More than 200,000 gallons of sewage spilled as a result of power problems at two wastewater pump stations during last weekend’s snowstorm, a Douglasville-Douglas County Water and Sewer Authority (WSA) official said.

The spills occurred at the Southside Pump Station in Douglasville and the Meadowview Pump Station in Lithia Springs, according to WSA Systems Manager Chip Butts.

WSA estimates 187,500 gallons of sewage spilled from a manhole at the Southside Pump Station, which is located along Anneewakee Creek and the Chapel Hills Golf Course near Pinemont Drive. Another 53,000 gallons spilled at the Meadowview Pump Station off Lee Road on Meadowview Drive.

Both are classified by the Georgia Environmental Protection Division as “major spills,” which Butts said are spills of more than 10,000 gallons of sewage.

Pump stations are sometimes called lift stations. Sewage moves with gravity to lower elevations and pump stations around the county move the wastewater from the lower elevations to higher elevations and onto a wastewater treatment plant.

Butts said the sewage that spilled at the Southside station flowed into Anneewakee Creek, which feeds into the Chattahoochee River. Butts estimated that the manhole at the pump station is about 25 yards from the creek.

“This is probably the biggest spill we’ve had in at least five years,” Butts said of the Southside station spill.

Butts said Southside typically pumps between 2 and 2 ½ million gallons of sewage per day.

He said the Southside station has a backup generator, but that the WSA believes power flickering “caused a piece of equipment” at the pump station controls “basically to burn up.”

He said WSA believes the spill started about 11:15 Saturday morning and an electrician got the pump station repaired 2 hours and 15 minutes later at 1:30 p.m.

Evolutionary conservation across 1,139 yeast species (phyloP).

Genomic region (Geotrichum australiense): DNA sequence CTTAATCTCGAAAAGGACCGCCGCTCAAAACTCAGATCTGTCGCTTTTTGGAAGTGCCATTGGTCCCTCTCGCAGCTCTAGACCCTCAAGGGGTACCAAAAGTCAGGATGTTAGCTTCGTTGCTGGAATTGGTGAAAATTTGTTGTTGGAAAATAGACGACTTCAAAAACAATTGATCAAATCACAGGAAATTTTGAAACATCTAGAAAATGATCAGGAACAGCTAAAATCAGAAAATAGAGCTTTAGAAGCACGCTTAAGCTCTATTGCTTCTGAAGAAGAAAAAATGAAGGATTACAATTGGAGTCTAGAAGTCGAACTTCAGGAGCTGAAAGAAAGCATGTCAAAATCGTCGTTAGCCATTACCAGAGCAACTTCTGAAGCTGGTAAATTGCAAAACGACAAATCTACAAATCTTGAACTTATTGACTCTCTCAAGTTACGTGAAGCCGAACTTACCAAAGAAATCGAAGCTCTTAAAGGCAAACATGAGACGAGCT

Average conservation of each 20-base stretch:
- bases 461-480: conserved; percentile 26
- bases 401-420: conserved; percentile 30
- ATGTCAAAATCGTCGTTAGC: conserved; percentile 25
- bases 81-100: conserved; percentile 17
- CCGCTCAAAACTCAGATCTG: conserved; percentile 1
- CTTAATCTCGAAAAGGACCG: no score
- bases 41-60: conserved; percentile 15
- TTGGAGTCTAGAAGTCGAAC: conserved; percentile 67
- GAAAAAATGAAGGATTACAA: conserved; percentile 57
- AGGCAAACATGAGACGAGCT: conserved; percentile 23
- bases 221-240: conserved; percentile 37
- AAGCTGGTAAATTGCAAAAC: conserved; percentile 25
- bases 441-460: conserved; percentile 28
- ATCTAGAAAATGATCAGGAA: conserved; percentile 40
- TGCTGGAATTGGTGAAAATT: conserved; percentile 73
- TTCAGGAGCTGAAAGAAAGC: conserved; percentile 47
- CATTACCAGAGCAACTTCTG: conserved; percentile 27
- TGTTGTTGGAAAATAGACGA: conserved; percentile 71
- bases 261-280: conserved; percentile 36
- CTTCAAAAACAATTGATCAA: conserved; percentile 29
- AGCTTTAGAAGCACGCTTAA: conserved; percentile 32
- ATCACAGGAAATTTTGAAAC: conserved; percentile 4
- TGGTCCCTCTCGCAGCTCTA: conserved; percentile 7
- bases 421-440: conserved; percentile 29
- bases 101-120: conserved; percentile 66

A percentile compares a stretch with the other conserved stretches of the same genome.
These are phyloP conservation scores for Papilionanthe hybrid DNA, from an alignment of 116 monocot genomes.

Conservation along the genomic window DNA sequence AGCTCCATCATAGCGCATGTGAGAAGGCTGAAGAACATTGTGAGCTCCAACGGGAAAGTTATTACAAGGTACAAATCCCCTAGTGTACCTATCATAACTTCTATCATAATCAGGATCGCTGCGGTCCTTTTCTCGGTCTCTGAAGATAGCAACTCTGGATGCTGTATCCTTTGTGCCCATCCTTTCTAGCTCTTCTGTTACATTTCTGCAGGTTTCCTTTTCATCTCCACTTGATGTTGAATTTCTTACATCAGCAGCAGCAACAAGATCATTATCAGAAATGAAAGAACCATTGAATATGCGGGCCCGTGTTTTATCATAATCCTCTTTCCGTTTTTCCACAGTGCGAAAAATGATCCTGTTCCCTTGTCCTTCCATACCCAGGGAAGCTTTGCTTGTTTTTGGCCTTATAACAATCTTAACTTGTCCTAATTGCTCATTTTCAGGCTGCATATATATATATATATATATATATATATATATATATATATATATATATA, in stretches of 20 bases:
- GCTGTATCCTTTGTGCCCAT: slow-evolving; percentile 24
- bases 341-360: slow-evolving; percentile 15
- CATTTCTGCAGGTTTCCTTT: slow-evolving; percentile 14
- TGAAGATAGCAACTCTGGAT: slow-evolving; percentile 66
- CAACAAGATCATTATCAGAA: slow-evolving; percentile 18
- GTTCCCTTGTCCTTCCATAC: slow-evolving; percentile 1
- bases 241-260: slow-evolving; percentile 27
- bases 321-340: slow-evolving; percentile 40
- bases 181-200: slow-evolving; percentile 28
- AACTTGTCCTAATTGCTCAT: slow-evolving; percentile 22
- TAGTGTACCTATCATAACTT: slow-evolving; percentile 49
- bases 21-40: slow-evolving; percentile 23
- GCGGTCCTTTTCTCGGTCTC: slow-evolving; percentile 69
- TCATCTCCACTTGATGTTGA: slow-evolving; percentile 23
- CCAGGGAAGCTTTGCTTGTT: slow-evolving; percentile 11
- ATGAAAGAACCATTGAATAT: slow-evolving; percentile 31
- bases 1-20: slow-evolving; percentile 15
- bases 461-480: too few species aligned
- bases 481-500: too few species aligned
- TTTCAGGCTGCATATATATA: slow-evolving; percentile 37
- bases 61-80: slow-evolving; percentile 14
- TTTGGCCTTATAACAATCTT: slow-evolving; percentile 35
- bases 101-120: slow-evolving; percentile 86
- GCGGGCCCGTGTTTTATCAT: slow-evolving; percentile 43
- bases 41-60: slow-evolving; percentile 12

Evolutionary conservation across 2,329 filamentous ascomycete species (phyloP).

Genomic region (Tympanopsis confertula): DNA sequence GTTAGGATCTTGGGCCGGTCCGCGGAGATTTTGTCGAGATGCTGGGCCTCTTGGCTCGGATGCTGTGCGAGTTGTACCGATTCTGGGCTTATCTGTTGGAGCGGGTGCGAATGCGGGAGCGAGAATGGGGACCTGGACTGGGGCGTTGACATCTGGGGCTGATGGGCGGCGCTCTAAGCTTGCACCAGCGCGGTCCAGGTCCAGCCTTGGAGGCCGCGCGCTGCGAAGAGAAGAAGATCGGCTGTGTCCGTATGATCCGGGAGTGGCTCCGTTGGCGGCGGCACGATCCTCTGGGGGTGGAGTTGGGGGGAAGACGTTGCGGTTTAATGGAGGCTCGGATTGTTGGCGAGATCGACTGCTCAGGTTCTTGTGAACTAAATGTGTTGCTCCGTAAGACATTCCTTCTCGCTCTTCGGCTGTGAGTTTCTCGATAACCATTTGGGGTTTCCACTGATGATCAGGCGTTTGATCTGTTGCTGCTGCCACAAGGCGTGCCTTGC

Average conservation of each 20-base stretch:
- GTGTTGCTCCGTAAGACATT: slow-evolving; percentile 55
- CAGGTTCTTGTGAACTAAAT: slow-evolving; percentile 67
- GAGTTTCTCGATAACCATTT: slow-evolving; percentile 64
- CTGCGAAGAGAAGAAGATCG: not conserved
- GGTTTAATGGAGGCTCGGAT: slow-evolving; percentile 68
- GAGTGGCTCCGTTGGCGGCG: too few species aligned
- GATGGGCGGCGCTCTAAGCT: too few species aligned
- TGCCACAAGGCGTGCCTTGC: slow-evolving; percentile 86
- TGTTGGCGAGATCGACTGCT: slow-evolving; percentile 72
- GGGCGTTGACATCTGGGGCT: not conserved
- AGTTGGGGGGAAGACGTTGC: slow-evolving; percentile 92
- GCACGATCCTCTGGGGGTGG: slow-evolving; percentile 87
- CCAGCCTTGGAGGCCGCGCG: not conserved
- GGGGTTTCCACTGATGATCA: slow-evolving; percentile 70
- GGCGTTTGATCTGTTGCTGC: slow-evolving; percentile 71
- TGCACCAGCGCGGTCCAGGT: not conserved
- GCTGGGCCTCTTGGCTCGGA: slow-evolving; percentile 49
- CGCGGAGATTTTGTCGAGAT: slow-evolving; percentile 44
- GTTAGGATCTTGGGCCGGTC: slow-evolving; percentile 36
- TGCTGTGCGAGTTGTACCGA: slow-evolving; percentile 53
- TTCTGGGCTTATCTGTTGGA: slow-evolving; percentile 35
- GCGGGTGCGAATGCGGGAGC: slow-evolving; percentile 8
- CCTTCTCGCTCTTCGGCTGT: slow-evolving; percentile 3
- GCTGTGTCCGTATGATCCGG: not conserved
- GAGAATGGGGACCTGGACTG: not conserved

Butts said the pump station then operated on its backup generator until power was restored Monday around noon.

Butts said crews cleaned the area around the spill as soon as they could get to it, put signs out warning citizens of the spill and spread lime as a disinfectant. Butts said neither the Chapel Hills Golf Course nor any nearby residents were affected by the Southside spill.

He said the spill also had no effect on the county’s drinking water, which comes from Dog River, west of the spill site. And he said there should be minimal impact on the environment.

He noted that multiple tests are done for a year on the streams affected by sewage spills as required by the Georgia Environmental Protection Division. He said that fecal coliform tests done in Anneewakee Creek Tuesday showed a high of 460 units, which is below the 1,000 units EPD allows this time of year.

“The ecosystem is very good at cleaning itself in these situations,” Butts said. “If they’re happening all the time it won’t, but in these situations where it’s very few and far between like this, the ecosystem is pretty good at cleaning itself up. So there’s really no long-term impacts.”

Butts said in a worst-case scenario, there could be fish kills where the sewage causes the oxygen level in the water to drop so fish don’t “have any oxygen to breath essentially.”

But he said it would take much more sewage than either of last weekend’s spills to cause a fish kill and that there hasn’t been one during his seven-year tenure at the WSA.

Farther east, at the Meadowview Pump Station in Lithia Springs, most of the sewage that spilled at the station went into Dry Creek, which feeds into Sweetwater Creek, Butts said.

Butts said it was “purely a power failure” that caused the Meadowview spill.

Butts said the area around the pump station lost power for 24 hours, and that Meadowview, unlike Southside, does not have a backup generator.

“There was really nothing we could do until the power came back on,” Butts said.

Butts said power went out about 8 a.m. Saturday and came back on about 9:30 a.m. Sunday. He said the Meadowview station has some “holding volume” so sewage didn’t actually start spilling until a couple of hours after the outage at around 9:30 a.m. Saturday.

He said just like at the Southside station, WSA workers cleaned, put up signs and spread lime on the spill area and that no citizens were affected.

Butts said environmental testing results from Dry Creek were not available as of Thursday morning.

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